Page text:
Leased Line services are services in which a carrier leases to a customer some of its transmission capacity along a particular route in the carrier's network. The customer pays an annual fee for the lease of that capacity, and the telecommunications carrier reserves that capacity in its network for use by that customer. This is a useful service for large customers with offices spread widely geographically. For example, if a company has an office in Sydney and an office in Melbourne and makes a large number of telephone calls, facsimile transmissions or computer data transmissions between its two offices, it is likely to find that it is cheaper to lease dedicated transmission capacity from a carrier rather than to pay the carrier in the normal way, on a call by call basis, with each call charged by reference to the duration of the call. Leased line services may be either analogue or digital, depending on the customer's needs, and may be provided by a permanent, dedicated end-to-end circuit or by an assigned virtual circuit for a packet switched service.

Private Network Services. Particularly large customers may acquire a number of leased lines which link up all of their offices in several locations. They may also install switching equipment in their offices which operate as little telephone exchanges, switching telephone calls transmitted across the leased lines between the offices. In this way, a customer can effectively establish its own private network. Sometimes, a carrier which supplies the leased lines used to form such a private network will also supply network management services to the customer.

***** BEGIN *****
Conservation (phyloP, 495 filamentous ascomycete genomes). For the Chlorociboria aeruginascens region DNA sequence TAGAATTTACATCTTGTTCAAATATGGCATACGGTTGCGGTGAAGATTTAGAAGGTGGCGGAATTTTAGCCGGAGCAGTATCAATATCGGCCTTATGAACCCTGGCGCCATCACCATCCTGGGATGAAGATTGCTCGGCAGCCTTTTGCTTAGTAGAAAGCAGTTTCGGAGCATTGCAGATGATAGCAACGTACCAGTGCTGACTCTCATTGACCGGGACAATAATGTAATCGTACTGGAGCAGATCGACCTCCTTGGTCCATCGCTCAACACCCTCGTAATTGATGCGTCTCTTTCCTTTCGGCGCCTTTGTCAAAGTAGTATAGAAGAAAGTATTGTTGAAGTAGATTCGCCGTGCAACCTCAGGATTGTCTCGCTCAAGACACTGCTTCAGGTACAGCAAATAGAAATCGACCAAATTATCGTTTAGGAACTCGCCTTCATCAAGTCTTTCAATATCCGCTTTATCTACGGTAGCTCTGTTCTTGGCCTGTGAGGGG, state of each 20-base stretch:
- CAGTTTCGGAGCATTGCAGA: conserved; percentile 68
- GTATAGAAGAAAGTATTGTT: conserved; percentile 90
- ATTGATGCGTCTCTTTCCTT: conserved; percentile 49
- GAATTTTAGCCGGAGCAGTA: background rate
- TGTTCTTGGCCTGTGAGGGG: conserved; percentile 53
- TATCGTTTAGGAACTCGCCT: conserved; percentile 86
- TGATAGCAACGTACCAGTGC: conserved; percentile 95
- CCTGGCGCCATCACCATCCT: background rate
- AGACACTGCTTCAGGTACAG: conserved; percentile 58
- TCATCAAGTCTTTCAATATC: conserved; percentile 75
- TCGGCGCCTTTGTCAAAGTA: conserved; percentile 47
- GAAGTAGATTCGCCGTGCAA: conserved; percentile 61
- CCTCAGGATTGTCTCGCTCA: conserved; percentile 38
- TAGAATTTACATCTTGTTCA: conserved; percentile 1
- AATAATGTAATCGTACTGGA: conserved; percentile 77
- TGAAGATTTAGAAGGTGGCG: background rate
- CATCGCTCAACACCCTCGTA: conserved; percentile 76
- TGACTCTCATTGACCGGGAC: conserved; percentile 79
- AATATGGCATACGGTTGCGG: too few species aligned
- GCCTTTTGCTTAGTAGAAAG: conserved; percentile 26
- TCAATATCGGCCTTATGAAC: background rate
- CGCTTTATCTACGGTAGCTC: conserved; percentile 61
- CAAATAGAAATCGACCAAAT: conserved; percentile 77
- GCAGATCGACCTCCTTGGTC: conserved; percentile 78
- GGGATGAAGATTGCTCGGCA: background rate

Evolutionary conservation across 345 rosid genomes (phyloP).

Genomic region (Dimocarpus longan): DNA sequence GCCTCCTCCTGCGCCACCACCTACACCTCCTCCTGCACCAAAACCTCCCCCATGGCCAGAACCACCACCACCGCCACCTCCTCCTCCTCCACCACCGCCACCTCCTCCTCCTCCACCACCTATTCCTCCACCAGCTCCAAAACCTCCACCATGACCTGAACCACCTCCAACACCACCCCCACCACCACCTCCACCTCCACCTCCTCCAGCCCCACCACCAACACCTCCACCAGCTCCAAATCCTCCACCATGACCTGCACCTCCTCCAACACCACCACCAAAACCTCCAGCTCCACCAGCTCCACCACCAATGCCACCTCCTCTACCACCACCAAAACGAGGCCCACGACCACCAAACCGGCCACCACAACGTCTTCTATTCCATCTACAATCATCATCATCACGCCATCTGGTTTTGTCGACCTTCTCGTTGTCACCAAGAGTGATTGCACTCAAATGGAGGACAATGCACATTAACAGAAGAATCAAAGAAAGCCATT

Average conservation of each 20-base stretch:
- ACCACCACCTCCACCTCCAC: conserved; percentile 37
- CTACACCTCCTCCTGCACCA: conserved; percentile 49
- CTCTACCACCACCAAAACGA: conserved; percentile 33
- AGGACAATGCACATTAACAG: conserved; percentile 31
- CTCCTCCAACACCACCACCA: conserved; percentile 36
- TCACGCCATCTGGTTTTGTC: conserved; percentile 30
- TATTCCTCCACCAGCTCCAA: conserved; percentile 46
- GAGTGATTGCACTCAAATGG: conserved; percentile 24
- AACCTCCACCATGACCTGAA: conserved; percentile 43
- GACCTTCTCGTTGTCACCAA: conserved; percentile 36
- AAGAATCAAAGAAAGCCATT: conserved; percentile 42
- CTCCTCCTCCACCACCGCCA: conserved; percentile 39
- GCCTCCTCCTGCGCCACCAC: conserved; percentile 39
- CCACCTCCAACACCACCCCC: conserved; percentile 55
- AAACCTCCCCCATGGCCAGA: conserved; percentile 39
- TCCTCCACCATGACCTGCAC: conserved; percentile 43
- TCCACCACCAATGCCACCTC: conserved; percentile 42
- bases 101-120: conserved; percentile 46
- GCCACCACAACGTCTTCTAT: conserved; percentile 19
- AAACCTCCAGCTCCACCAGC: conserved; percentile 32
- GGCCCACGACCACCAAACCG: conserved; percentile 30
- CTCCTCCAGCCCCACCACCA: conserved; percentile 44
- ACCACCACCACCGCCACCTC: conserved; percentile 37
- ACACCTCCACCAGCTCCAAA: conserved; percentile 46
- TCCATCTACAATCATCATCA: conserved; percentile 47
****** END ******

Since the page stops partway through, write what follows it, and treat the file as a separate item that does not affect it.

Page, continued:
Private networks carry communications which otherwise would be carried over the public switched network operated by a carrier. Although the carrier continues to receive fixed charges for the leased capacity used in the private network, this is often much less than the per minute charges that the carrier would have received for each call if the calls had been carried over the PSTN instead of the private network. For this reason, there are often regulatory restrictions on private networks, including:

  • no shared use - only one company is allowed to use each private network for its own communications. Different companies cannot use the same private network, but must each individually establish their own private networks. This means that only the largest companies will be able to justify setting up their own private network;
  • limited interconnection with the PSTN - the public switched network, and in particular the long distance part of that network, could be bypassed if a private network was connected to the PSTN at both ends. This would allow any person connected to the PSTN to make a long distance call by dialling into the end of the private network closest to them, the call then would be carried over the private network to the other end and routed back into the PSTN to terminate with another person connected to the PSTN. This is called double-ended interconnection. Initial regulation of private networks usually prohibits any interconnection with the PSTN at either end, which makes the private network entirely self-contained, connecting only the premises of the corporate customer using the private network. However, over time, regulators usually allow single-ended interconnection. This means that only one end of the private network can be connected to the PSTN. Calls can be made from anyone connected to the PSTN into the private network and the call can be carried over the private network to one of the company's premises connected to the private network. However, the call cannot be routed back out into the PSTN. Conversely, a call can originate from a company's premises connected to the private network and be carried over the private network and then sent out into the PSTN. This allows some bypass of the long distance network, but it is relatively limited.